David Russell Wagoner is an American poet who has written many poetry collections and ten novels. Two of his books have been nominated for National Book Awards.
Born in Massillon, Ohio and raised in Whiting, Indiana from the age of seven, Wagoner attended Pennsylvania State University where he was a member of Naval ROTC and graduated in three years. He received an M.A. in English from the Indiana University in 1949 and has taught at the University of Washington since 1954 on the suggestion of friend and fellow poet Theodore Roethke.
Wagoner was editor of Poetry Northwest from 1966 to 2002 and his play An Eye For An Eye For An Eye was produced in 1973. Wagoner was elected chancellor of the Academy of American Poets in 1978 and served in that capacity until 1999. One of his novels, The Escape Artist, was turned into a film by executive producer Francis Ford Coppola. He currently teaches in the low-residency MFA program of the Northwest Institute of Literary Arts on Whidbey Island.
The natural environment of the Pacific Northwest is the subject of much of David Wagoner's poetry. He cites his move from the Midwest as a defining moment: "[W]hen I came over the Cascades and down into the coastal rainforest for the first time in the fall of 1954, it was a big event for me, it was a real crossing of a threshold, a real change of consciousness. Nothing was ever the same again."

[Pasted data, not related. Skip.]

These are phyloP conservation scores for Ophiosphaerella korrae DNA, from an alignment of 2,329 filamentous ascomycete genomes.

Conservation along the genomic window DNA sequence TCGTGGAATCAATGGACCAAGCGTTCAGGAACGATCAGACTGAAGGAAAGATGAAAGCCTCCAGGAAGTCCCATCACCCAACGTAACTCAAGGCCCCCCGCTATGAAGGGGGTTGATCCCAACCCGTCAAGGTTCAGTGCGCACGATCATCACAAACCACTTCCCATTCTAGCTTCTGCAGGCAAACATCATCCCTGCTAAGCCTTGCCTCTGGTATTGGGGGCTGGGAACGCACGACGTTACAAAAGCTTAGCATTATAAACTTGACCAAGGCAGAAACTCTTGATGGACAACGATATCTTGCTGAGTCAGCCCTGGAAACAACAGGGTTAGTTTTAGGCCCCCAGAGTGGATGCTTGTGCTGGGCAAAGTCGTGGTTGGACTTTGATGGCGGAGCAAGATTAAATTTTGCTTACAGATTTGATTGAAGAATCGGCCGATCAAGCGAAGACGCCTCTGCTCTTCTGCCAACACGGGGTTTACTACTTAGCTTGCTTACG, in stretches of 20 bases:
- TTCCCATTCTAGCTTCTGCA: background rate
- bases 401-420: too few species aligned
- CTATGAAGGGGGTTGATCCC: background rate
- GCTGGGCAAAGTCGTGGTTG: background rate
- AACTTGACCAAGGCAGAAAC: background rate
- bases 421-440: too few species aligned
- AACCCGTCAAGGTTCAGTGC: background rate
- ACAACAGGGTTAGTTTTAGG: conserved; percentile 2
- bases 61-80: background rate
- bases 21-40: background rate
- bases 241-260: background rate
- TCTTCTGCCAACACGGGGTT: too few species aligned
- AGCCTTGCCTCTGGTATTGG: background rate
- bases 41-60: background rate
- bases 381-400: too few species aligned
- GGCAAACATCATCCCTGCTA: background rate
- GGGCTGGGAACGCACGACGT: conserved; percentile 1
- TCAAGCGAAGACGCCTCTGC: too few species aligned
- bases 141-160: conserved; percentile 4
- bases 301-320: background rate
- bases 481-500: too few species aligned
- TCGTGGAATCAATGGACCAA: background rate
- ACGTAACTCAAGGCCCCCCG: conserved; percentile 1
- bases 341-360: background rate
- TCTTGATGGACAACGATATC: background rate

All actors look for them-the defining moments
When what a character does is what he is.
The script may say, He goes to the door
And exits or She goes out the door stage left.
When our semi-conductor
Raised his baton, we sat there
Gaping at Marche Militaire,
Our mouth-opening number.
Come at it carefully, don't trust it, that isn't its right name,
It's wearing stolen rags, it's never been washed, its breath
Would look moss-green if it were really breathing,
It won't get out of the way, it stares at you